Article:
It’s necessary to notice that the quote holds a great power that fits even in current times. Fifty years after political ground shifted significantly, the United States still struggles when it comes to abortion laws. It’s good to reflect on that while watching Mrs. America.
In the third episode of the series’ premiere, directed by Amma Asante (Belle, A United Kingdom), we learn more about Shirley Chisholm. This empowering woman portrayed so wonderfully by Uzo Aduba was the first black woman elected to the United States Congress. When we join the story of Chisholm, she is running for the president of the United States. She’s popular amongst young people, and her views align with Steinem’s. However, she’s asked to give up her delegates for George McGovern (John Bourgeoisand) and other “more electable” candidates. Imagine all women and how tired they are of that? It also sounds very, very familiar. The most frustrating thing about it is that Chisholm ran in the ’70s, and today, in 2020, women are still considered less eligible candidates for the presidency. Aduba as Chisholm is unquestionably phenomenal as she flawlessly displays her frustration and strength.
The third episode is also an episode where we see division in the group of women fighting for their rights. The group doesn’t believe that Chisholm can win. It makes things worse that she not only battles the outside but also has to fight for herself inside the group of feminists. When Bella tells her that they cannot be divided, she says, “We are divided.” The episode hurts more than the others. It’s emotional to see women divided when power is in play.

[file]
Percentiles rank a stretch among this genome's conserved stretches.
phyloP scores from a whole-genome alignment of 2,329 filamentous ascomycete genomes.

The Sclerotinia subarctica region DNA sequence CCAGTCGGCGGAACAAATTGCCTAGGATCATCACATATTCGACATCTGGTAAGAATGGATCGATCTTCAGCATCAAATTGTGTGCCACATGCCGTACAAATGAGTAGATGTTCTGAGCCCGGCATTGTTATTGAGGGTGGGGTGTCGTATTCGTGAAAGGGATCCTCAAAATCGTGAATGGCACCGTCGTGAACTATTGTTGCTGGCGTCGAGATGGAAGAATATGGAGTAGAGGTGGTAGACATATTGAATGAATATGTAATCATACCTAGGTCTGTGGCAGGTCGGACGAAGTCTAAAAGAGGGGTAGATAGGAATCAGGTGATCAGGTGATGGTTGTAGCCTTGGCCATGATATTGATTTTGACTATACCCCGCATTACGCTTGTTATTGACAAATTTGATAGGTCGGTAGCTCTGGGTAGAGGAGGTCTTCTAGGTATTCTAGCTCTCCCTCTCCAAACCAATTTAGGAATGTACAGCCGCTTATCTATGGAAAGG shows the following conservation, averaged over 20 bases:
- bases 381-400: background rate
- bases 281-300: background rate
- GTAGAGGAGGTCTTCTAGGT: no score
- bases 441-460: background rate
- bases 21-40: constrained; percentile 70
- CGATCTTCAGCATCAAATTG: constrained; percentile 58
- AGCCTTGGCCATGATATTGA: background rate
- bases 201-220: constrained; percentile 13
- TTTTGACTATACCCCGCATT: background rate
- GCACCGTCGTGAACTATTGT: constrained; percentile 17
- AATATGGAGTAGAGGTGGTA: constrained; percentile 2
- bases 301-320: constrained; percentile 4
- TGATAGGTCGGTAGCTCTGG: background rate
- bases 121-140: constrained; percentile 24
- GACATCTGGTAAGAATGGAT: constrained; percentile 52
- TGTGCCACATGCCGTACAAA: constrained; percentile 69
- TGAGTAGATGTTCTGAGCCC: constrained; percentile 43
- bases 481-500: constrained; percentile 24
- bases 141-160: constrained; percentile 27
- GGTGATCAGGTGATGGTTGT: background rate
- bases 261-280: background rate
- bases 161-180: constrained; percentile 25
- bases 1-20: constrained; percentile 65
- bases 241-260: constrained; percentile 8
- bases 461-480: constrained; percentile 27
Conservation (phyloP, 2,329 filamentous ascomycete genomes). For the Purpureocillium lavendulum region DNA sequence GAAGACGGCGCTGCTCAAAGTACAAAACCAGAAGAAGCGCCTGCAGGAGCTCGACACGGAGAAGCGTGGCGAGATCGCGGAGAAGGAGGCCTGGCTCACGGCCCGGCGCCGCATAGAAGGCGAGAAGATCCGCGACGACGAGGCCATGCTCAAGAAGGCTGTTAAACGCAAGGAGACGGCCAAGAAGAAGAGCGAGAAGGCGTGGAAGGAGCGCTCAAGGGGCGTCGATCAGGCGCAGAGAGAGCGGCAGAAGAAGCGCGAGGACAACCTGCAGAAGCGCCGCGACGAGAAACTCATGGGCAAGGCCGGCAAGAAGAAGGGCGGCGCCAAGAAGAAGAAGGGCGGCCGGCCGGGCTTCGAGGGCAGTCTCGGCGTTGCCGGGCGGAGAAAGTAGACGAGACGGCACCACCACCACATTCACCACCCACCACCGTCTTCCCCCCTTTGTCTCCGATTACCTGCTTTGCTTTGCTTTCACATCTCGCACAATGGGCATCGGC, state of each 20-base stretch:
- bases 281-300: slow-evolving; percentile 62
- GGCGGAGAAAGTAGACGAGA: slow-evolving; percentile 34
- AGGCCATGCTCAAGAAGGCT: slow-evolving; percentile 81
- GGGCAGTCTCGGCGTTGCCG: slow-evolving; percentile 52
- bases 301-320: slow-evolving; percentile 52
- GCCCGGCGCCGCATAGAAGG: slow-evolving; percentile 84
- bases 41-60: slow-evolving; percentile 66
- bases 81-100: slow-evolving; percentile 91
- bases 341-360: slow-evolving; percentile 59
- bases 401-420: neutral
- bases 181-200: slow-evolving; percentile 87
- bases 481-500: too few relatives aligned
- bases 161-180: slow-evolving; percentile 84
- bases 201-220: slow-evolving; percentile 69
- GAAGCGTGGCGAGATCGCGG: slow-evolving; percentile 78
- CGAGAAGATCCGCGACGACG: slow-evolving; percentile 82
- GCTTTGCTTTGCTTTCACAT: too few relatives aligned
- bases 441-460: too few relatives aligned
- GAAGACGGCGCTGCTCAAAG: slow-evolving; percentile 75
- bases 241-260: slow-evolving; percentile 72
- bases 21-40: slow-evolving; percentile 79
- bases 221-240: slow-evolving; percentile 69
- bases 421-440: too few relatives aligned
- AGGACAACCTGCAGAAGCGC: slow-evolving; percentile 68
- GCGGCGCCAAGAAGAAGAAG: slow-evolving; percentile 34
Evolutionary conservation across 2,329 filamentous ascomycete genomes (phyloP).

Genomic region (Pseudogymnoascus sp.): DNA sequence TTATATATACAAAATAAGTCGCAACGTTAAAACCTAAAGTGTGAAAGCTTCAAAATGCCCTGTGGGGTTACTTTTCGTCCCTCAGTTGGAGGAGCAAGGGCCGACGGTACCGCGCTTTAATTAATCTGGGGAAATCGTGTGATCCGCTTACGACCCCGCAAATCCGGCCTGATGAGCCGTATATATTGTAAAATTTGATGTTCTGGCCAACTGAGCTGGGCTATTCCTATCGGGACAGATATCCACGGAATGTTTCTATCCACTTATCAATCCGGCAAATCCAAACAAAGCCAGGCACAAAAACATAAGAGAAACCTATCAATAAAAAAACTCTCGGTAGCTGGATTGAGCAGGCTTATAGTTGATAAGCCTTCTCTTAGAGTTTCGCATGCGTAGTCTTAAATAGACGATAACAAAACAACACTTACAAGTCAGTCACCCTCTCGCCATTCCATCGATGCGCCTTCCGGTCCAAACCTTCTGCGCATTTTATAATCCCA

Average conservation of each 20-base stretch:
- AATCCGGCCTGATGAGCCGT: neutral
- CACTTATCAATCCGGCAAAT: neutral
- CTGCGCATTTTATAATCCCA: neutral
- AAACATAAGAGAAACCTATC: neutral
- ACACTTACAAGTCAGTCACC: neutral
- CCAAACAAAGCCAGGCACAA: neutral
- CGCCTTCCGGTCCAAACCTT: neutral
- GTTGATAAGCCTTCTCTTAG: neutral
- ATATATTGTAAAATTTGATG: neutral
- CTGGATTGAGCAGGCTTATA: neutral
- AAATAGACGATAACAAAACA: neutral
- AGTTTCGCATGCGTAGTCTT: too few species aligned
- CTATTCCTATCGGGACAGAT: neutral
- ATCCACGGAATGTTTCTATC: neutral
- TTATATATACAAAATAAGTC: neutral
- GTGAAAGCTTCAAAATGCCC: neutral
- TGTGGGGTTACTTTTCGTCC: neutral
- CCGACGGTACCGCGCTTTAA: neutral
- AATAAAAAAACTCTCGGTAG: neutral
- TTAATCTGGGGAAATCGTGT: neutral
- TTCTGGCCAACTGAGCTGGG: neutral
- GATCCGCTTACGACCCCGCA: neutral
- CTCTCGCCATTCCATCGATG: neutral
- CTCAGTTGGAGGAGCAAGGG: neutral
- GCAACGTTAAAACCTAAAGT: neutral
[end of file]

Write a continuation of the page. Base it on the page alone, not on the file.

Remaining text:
“You got into this race to get us out of the war. This is our Vietnam.”
While these three episodes solely focus on Phyllis Schlafly, Gloria Steinem, and Shirley Chisholm, we also get to know other characters like Alice (Sarah Paulson), Schlafly’s friend. Her role is entirely fictionalized, but it’s so crucial that Waller added her to the cast. Paulson is, as always, astonishing, especially in her chemistry with Blanchett. They previously worked together on Ocean’s Eight and Carol. It will be an exhilarating journey to see Alice’s evolution.
As each episode focuses on a different character, we will see their development, beliefs, and more. It’s so refreshing to see such an empowering cast of women who are compelling, multi-dimensional, and utterly delightful. It doesn’t matter if it’s a conservative woman like Phyllis Schlafly, free feminist like Gloria Steinem or conservative feminist, Jill Ruckelshaus. The series shows that we don’t have to be one to be a woman. Waller also made sure that Mrs. America doesn’t pick a side, at least not in the first three episodes.
As much as it’s frustrating to see America’s most challenging period of political turmoil, we cannot stop but reflect on the visible division of women. It’s sad to see them fight amongst themselves, but that also poses the question of whether this is normalized.
Mrs. America surely makes us think about the past, present, and future of women and women’s rights. Dahvi Waller did an excellent job with writing and casting of the series. The miniseries will undoubtedly be considered for awards during awards season.
What did you think about the premiere of Mrs. America? How do you rate the cast?
Mrs. America streams every Wednesday on FX on Hulu. You can stream the first three episodes on Hulu.